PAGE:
Grey Goose Unveils Its Limited-Edition Bottle By Quentin Monge
Last year Grey Goose revealed its first limited-edition bottle in the United States. Celebrating its French heritage and toasting to a festive summer, it was dubbed the “Riviera bottle,” featuring nautical marinière stripes in the brand’s signature blue. For 2018, Grey Goose is continuing the series and has upped its design game by collaborating with illustrator Quentin Monge.
The Paris-born artist, whose whimsical drawings are followed by more than 125,000 followers on Instagram, spent much of his childhood near Saint-Tropez. To capture the French Riviera lifestyle, Monge decided to decorate the bottle with blue-and-white striped parasols, a symbol of summer holidays on the French Riviera. The motif also appears on the neoprene sleeve that the bottle comes with, ideal for keeping it cool on a hot, sunny day.
Monge says that he’s “inspired by people—women, mostly—but the illustrations are rooted in the South of France,” when I caught up with him at a pool party Grey Goose threw with luggage brand Away—a company Monge just happens to have previously partnered up with—in Cannes during the International Film Festival last month. Having drawn parasols before, loving the pattern that they create when several are propped up in the sand, the collaboration with the premium vodka brand “felt really natural.”
The illustrator has been drawing since he was young, with a pencil and sketchbook in hand anytime he went down to the beach. And while many of his graphics are displayed digitally these days, the artist finds comfort in paper, adding that “the process is always a little sketch in the moment and then later on I develop something with a different medium.”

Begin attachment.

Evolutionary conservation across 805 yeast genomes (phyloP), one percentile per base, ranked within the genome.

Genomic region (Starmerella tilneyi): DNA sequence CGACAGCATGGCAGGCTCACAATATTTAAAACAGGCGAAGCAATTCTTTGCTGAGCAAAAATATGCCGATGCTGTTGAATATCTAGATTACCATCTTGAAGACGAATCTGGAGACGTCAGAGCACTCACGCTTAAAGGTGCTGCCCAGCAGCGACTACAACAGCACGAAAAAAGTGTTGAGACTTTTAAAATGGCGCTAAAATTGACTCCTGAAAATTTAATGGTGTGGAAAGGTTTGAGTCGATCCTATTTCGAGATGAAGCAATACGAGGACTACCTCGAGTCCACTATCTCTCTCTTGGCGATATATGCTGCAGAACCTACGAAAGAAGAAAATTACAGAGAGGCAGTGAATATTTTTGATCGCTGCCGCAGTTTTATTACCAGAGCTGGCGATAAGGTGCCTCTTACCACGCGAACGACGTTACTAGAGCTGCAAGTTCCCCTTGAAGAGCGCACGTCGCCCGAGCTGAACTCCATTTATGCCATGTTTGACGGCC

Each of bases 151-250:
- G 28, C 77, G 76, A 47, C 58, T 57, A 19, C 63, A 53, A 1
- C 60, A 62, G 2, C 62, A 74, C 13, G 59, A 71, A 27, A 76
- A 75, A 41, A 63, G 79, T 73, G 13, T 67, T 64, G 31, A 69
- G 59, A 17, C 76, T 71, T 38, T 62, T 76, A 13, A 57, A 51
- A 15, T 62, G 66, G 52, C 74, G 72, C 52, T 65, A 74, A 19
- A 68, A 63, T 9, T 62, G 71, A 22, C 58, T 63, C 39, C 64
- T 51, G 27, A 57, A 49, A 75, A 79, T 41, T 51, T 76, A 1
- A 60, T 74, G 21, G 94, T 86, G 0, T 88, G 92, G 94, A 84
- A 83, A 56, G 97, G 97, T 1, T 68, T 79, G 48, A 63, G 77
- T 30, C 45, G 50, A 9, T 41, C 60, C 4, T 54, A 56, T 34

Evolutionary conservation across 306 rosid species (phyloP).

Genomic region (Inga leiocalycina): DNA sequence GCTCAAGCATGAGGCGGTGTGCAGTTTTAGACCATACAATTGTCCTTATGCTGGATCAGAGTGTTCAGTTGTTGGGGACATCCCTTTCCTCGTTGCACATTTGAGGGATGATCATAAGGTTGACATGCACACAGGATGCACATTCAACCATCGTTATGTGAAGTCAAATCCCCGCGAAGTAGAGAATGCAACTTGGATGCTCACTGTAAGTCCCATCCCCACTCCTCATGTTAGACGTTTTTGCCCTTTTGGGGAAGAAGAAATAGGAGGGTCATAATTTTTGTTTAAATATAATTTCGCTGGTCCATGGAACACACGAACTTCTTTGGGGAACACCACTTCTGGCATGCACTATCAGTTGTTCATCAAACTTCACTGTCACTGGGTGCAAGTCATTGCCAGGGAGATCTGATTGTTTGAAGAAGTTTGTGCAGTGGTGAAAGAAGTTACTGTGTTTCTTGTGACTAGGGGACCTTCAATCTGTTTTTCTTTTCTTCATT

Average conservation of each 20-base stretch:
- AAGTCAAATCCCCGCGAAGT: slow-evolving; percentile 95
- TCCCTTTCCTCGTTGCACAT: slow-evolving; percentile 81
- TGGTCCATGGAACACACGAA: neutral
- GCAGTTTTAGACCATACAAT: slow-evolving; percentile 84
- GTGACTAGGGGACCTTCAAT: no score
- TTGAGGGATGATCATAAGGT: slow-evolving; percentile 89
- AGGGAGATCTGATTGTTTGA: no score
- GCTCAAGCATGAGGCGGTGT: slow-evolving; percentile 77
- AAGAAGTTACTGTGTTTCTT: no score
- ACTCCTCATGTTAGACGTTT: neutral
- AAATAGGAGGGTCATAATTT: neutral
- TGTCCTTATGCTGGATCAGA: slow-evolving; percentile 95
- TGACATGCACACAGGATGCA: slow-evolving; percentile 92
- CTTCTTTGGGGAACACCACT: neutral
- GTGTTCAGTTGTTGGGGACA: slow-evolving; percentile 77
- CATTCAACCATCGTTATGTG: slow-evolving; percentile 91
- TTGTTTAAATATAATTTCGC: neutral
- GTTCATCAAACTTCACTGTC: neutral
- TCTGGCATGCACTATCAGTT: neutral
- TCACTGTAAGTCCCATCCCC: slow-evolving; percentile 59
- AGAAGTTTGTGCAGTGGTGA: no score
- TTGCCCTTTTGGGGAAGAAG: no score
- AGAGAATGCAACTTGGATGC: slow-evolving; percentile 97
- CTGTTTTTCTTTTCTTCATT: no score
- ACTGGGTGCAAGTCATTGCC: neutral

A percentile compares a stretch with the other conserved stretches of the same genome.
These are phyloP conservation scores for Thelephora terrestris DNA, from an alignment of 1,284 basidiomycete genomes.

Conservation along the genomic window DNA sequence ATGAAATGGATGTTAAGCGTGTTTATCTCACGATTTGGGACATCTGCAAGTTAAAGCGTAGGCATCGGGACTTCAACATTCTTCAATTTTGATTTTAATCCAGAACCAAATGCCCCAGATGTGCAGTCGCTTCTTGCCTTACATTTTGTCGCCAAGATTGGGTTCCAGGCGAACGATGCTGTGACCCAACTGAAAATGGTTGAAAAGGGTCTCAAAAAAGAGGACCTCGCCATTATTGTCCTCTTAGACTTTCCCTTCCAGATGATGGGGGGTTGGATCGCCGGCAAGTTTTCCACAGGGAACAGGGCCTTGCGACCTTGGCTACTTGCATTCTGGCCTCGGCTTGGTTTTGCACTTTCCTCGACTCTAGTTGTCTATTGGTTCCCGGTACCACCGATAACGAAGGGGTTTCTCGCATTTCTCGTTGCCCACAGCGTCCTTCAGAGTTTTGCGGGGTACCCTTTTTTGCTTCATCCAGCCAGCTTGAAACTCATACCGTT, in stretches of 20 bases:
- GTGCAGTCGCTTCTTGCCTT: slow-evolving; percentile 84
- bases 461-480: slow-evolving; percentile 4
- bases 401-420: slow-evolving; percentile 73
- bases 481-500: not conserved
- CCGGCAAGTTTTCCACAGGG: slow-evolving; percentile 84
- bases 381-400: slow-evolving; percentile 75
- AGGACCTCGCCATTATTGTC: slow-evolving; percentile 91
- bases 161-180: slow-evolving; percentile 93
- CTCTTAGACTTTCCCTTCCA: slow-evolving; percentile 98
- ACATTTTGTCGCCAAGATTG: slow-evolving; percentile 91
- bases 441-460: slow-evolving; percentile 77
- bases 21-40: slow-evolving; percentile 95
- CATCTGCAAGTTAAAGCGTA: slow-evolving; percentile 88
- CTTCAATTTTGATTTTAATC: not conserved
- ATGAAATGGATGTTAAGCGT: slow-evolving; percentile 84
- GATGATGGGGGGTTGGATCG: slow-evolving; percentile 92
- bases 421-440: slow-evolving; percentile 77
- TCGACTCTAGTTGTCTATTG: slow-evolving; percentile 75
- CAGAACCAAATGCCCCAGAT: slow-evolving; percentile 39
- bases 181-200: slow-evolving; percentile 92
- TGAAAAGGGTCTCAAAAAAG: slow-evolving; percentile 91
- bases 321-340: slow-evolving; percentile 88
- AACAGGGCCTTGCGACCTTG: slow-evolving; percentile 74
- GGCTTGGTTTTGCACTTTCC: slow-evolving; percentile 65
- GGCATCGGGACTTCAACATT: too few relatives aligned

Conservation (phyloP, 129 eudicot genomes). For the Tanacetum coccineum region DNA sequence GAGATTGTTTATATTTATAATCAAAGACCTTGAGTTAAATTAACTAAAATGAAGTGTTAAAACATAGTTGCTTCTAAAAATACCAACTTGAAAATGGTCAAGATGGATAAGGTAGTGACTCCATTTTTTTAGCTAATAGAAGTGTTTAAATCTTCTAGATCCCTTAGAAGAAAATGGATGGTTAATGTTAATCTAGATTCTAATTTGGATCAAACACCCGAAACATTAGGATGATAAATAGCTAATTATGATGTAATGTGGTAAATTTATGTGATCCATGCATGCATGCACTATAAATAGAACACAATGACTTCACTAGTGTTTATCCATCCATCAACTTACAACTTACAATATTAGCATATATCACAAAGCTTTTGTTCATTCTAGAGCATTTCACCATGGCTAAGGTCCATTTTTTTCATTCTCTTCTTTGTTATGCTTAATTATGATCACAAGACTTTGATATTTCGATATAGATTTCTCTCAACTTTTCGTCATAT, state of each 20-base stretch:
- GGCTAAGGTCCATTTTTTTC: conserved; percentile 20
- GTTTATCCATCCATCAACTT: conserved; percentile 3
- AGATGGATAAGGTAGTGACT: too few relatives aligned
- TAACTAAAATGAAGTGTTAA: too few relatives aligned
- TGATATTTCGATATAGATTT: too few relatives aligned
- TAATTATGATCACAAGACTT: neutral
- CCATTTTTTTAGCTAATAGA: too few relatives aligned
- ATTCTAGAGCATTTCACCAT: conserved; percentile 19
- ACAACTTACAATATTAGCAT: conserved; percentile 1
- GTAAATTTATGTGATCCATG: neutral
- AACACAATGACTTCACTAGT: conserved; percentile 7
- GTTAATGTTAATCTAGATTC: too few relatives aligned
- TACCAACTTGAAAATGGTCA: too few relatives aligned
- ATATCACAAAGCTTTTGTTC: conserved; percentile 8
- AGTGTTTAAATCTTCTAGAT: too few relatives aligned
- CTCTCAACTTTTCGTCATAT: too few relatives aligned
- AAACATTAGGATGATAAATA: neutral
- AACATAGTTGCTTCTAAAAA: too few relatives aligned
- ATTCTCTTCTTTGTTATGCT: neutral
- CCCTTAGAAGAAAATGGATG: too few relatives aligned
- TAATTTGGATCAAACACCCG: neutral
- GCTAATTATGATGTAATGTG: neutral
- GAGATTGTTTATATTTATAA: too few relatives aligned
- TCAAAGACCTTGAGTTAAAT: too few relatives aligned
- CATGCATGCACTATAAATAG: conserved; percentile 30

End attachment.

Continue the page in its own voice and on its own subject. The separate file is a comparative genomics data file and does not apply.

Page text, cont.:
And while blue may have been an obligatory color due to Grey Goose’s signature shade, the hue also really speaks to Monge and is often prominent in many of his other works. “For me, when I think about the French Riviera and where I come from, it’s always like this bright blue.” He also states that Matisse and Picasso are two of his biggest influences, both of whom had series focused on blue.
Now that he’s returned to the Côte d’Azur, leaving Paris for a village just outside of Saint-Tropez, a coastal town that really comes alive in the summer, Monge is looking forward to all of the natural light and being inspired by the locals. Because while the City of Light brims with creative energy, things are a bit different on the Riviera: “The energy comes from the lifestyle, the people. It can be the butcher, the fishermen you meet at the port—those are the people that give me inspiration, more than other artists or creative. I don’t necessarily need to be surrounded by creatives; I rather be surrounded by people who live their life because they’re in the right place and at the right moment of their life and they’re happy about that. And I find that in the South of France people are really happy.”
Monge’s preference for company is also reflected in his go-to beaches around Saint-Tropez, naming Plage des Salins (his favorite) and Plage de la Ponche in lieu of Pampelonne, the strip most known for its boisterous clubs.